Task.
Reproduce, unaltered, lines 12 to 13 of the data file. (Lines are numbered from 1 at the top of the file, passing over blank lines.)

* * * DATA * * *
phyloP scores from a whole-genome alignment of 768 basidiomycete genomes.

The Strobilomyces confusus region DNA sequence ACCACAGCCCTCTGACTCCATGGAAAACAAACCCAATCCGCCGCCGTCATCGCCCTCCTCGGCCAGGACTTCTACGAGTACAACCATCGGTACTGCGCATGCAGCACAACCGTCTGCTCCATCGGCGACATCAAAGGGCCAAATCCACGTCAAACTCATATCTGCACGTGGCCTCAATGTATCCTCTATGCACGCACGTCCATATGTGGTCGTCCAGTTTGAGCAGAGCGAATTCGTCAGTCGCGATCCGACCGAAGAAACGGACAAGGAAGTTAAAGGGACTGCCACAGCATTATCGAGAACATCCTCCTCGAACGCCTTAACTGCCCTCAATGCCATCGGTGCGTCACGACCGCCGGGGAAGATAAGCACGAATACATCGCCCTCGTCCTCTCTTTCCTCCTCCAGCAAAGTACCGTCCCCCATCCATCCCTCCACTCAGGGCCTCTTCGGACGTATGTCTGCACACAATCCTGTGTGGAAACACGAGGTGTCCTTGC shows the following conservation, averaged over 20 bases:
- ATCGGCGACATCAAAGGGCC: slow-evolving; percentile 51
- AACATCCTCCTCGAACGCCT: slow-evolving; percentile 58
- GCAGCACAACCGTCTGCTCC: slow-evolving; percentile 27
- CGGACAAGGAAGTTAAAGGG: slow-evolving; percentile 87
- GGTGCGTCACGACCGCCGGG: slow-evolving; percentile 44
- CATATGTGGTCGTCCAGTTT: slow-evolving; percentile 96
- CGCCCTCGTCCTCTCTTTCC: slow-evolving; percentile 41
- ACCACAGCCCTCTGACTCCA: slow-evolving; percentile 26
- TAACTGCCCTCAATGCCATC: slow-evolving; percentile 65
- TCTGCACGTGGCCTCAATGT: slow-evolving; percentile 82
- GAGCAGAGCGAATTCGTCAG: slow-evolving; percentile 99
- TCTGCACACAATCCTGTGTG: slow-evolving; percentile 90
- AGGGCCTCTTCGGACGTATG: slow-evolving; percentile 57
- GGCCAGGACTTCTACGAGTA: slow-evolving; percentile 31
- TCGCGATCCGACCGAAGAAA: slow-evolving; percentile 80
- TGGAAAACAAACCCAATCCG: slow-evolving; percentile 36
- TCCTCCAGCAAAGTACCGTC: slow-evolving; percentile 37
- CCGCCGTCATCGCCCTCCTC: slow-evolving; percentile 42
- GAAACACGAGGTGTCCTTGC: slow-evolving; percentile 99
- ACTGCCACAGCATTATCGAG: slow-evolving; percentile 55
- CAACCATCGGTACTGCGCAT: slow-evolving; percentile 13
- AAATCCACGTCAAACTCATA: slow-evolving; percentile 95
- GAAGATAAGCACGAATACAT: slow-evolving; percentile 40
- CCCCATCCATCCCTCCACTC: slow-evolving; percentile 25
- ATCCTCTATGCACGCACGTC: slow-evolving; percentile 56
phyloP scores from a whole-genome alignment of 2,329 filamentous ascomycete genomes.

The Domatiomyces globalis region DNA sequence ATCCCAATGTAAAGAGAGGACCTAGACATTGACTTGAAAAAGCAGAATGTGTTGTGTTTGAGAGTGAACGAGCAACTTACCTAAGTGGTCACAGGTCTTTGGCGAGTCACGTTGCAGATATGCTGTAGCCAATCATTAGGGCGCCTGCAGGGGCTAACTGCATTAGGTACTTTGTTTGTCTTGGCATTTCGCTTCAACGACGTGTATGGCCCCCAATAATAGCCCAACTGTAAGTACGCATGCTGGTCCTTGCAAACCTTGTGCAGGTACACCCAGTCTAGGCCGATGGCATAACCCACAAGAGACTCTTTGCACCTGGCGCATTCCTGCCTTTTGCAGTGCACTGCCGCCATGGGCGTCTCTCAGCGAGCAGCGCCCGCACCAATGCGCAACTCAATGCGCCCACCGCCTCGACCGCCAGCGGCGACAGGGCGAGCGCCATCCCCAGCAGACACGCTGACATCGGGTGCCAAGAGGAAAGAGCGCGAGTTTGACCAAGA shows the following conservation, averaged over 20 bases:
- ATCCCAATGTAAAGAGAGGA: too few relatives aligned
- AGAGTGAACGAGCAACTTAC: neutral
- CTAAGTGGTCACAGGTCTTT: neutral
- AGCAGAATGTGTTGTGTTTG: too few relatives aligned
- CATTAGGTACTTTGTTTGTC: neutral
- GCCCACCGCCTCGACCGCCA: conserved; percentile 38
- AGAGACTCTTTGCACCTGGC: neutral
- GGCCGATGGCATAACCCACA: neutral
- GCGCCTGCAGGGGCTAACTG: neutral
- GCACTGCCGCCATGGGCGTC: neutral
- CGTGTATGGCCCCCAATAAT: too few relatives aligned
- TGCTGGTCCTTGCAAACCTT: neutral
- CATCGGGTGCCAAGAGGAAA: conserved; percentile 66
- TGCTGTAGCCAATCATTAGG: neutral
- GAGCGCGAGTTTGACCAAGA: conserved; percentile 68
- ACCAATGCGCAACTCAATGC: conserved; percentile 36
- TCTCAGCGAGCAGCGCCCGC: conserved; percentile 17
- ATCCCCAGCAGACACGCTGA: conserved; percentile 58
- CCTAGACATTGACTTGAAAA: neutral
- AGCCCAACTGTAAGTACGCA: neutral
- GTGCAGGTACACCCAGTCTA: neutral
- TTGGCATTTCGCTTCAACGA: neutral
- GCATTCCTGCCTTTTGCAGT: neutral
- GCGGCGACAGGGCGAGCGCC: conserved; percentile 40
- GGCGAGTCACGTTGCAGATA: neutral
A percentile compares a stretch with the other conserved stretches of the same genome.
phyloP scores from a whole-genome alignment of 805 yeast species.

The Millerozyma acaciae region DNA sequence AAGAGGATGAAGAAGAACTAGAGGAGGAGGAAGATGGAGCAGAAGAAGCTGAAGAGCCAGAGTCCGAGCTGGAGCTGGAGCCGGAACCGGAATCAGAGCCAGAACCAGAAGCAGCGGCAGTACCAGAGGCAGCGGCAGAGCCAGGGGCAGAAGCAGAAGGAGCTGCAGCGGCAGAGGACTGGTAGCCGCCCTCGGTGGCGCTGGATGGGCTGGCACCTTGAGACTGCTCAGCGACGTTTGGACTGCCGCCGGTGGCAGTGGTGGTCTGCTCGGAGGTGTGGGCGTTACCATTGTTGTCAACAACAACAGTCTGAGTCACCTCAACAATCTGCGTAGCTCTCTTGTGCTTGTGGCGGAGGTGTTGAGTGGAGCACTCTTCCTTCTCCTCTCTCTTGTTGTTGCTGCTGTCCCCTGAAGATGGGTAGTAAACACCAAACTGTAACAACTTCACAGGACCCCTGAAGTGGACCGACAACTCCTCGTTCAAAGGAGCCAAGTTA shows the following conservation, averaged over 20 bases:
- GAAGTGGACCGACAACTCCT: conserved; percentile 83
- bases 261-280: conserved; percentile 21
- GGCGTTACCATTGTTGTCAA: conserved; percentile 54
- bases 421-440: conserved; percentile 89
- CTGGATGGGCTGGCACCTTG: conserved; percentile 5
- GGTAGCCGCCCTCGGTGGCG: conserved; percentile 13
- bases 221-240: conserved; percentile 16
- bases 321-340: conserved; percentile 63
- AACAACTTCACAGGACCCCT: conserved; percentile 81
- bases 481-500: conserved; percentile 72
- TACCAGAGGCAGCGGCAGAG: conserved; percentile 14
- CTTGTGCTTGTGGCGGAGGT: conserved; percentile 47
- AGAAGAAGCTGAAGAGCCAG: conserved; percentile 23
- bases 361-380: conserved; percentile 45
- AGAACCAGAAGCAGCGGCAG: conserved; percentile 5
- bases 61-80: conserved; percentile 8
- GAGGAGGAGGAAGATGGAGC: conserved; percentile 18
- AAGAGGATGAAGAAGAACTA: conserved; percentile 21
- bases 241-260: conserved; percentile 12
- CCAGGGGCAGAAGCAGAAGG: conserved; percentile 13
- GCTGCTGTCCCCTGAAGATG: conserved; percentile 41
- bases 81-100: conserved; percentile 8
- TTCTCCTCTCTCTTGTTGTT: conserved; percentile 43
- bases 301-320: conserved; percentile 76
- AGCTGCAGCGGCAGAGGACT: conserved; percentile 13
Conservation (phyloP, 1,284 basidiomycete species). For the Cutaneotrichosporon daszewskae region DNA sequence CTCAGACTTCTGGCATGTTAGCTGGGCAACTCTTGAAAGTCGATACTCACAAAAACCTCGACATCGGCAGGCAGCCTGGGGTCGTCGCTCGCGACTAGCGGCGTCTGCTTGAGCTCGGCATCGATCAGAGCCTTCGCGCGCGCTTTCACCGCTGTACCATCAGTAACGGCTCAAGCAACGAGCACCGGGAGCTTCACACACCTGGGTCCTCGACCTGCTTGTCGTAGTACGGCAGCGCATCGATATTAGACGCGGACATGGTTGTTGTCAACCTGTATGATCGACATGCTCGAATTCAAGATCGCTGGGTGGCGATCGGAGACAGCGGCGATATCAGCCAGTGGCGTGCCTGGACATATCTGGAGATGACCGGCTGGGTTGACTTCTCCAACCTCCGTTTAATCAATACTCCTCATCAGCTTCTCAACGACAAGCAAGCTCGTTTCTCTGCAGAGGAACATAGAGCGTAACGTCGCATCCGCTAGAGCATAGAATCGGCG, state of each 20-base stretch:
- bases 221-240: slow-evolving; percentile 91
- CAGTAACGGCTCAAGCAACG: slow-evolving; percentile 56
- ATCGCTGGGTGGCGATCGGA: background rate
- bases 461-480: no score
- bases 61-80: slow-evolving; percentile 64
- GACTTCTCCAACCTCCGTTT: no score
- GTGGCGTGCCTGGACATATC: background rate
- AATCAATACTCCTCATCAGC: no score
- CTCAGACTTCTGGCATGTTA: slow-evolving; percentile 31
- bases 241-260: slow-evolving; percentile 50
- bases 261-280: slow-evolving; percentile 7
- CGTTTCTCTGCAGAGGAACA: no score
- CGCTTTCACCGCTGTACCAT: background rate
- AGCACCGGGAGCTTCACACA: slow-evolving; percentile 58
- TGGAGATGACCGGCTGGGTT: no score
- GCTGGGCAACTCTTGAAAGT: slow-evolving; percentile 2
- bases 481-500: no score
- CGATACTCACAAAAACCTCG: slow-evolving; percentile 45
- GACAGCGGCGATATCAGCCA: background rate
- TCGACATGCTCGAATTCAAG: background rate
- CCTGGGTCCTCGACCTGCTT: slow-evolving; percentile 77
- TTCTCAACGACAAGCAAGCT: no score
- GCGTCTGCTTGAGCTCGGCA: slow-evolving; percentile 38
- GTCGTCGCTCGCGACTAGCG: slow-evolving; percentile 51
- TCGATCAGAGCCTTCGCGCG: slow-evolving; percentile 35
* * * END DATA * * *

- TCTGCACGTGGCCTCAATGT: slow-evolving; percentile 82
- GAGCAGAGCGAATTCGTCAG: slow-evolving; percentile 99